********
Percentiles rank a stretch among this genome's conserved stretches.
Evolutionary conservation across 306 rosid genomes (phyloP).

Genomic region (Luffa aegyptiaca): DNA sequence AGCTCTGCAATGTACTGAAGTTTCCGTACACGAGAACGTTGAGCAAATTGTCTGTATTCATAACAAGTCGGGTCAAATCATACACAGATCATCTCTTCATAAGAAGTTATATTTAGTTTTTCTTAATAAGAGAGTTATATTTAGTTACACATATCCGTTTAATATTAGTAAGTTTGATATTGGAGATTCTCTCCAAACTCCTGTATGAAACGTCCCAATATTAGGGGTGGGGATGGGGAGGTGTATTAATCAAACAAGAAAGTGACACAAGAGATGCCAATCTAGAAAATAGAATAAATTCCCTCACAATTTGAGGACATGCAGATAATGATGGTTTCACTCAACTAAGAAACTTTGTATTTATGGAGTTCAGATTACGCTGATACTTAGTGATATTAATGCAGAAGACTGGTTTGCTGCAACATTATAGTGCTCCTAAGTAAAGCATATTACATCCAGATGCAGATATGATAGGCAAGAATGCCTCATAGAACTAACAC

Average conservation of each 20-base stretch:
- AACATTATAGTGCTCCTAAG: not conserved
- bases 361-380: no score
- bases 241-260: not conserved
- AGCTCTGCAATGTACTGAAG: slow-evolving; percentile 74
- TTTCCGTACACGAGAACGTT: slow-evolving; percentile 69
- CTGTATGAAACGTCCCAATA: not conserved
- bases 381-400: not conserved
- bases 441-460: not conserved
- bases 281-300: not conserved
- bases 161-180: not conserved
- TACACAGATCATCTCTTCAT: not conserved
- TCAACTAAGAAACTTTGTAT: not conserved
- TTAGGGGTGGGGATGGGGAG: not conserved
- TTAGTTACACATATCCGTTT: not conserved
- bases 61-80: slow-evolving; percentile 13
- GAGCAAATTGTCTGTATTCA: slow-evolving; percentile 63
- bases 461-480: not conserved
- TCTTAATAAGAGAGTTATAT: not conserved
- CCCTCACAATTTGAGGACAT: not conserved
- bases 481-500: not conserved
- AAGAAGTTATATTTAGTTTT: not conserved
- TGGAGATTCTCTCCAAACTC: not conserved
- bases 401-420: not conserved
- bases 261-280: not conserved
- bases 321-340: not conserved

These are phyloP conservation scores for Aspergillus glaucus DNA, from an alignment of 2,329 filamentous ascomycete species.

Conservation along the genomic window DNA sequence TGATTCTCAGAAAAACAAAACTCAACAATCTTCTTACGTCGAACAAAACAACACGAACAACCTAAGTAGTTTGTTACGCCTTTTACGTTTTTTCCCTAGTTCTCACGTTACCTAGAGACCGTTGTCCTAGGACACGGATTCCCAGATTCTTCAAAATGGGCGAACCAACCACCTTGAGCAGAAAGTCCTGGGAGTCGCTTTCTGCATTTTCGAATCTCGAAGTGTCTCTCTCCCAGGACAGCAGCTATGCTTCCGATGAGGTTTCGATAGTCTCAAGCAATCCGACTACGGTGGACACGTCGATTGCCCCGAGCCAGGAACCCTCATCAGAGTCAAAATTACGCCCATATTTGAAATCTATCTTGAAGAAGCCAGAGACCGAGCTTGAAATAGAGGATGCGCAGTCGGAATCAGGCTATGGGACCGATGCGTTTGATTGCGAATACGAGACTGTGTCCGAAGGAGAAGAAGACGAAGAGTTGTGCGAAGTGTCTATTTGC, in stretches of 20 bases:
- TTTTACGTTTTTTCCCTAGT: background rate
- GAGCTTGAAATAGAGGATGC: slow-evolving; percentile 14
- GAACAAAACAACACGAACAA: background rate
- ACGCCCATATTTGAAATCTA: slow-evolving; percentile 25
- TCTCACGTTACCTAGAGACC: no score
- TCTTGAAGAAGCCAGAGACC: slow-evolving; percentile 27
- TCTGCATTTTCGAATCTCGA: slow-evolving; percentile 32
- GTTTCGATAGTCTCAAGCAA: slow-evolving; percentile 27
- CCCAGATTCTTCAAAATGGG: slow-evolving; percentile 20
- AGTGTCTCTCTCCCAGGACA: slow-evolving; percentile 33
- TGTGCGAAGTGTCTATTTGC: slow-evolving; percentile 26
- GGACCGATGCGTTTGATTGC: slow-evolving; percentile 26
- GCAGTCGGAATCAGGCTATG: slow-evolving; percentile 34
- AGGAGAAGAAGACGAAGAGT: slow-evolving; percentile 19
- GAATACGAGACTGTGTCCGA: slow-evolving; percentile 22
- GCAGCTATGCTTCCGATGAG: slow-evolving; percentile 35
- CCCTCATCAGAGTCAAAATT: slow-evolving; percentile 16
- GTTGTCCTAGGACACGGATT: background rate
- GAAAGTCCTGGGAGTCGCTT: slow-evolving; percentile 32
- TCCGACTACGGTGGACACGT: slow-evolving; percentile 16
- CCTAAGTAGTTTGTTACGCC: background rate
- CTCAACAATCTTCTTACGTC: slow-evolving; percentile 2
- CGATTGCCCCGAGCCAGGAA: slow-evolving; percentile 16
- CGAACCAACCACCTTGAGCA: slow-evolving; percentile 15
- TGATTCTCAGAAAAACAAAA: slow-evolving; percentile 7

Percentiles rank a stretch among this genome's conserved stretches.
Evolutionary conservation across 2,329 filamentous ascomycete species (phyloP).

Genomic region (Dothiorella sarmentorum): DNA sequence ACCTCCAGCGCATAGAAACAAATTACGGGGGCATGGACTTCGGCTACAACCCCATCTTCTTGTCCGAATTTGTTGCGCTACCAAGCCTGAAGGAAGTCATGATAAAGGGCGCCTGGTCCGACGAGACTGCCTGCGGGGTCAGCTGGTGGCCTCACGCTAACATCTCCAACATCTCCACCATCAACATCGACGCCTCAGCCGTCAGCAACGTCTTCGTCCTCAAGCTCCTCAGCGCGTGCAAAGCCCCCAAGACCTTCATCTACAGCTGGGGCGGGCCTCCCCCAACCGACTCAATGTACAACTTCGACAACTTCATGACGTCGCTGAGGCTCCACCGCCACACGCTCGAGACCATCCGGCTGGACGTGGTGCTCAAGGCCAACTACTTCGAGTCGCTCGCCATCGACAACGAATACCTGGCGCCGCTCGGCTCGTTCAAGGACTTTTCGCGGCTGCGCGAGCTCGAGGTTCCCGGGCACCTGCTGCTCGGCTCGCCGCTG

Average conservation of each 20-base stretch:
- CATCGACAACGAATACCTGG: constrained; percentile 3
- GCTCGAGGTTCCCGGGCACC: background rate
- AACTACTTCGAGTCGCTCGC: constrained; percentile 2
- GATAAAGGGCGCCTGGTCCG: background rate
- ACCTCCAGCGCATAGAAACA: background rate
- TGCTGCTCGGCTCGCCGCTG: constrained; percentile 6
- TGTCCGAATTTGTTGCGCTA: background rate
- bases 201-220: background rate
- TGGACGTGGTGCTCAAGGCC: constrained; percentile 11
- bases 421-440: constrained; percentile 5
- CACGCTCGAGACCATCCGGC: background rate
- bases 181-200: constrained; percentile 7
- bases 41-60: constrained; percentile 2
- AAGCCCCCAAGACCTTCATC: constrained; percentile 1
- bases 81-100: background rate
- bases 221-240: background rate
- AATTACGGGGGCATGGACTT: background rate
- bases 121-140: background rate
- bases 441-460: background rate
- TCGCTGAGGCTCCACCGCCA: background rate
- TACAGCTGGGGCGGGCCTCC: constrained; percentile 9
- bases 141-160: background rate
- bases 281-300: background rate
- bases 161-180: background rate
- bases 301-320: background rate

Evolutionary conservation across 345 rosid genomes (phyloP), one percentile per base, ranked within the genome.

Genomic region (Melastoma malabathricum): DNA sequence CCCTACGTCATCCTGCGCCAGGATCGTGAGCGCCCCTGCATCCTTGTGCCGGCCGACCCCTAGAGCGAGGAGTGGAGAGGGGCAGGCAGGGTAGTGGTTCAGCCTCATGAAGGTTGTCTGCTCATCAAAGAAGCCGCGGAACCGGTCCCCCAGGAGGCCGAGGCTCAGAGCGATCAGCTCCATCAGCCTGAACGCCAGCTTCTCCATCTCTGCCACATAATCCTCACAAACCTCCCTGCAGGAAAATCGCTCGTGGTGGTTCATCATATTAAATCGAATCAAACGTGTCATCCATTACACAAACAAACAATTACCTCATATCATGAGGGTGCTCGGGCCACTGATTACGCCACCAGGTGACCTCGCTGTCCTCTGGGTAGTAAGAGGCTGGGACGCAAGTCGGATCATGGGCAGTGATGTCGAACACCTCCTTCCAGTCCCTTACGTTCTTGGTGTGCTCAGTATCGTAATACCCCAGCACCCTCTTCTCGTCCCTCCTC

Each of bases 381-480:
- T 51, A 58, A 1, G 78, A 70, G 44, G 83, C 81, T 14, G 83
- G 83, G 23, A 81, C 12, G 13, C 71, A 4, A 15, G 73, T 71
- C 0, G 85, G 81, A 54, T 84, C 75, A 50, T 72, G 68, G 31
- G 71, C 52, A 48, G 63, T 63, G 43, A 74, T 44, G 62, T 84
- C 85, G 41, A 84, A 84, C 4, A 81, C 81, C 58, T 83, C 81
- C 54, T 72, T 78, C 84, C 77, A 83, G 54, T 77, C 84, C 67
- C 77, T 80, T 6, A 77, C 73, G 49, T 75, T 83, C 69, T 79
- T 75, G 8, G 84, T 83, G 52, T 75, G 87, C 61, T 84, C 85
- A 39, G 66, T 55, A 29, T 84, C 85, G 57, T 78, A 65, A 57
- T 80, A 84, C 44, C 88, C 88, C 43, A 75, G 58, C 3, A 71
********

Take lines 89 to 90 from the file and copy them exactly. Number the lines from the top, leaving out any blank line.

- T 51, A 58, A 1, G 78, A 70, G 44, G 83, C 81, T 14, G 83
- G 83, G 23, A 81, C 12, G 13, C 71, A 4, A 15, G 73, T 71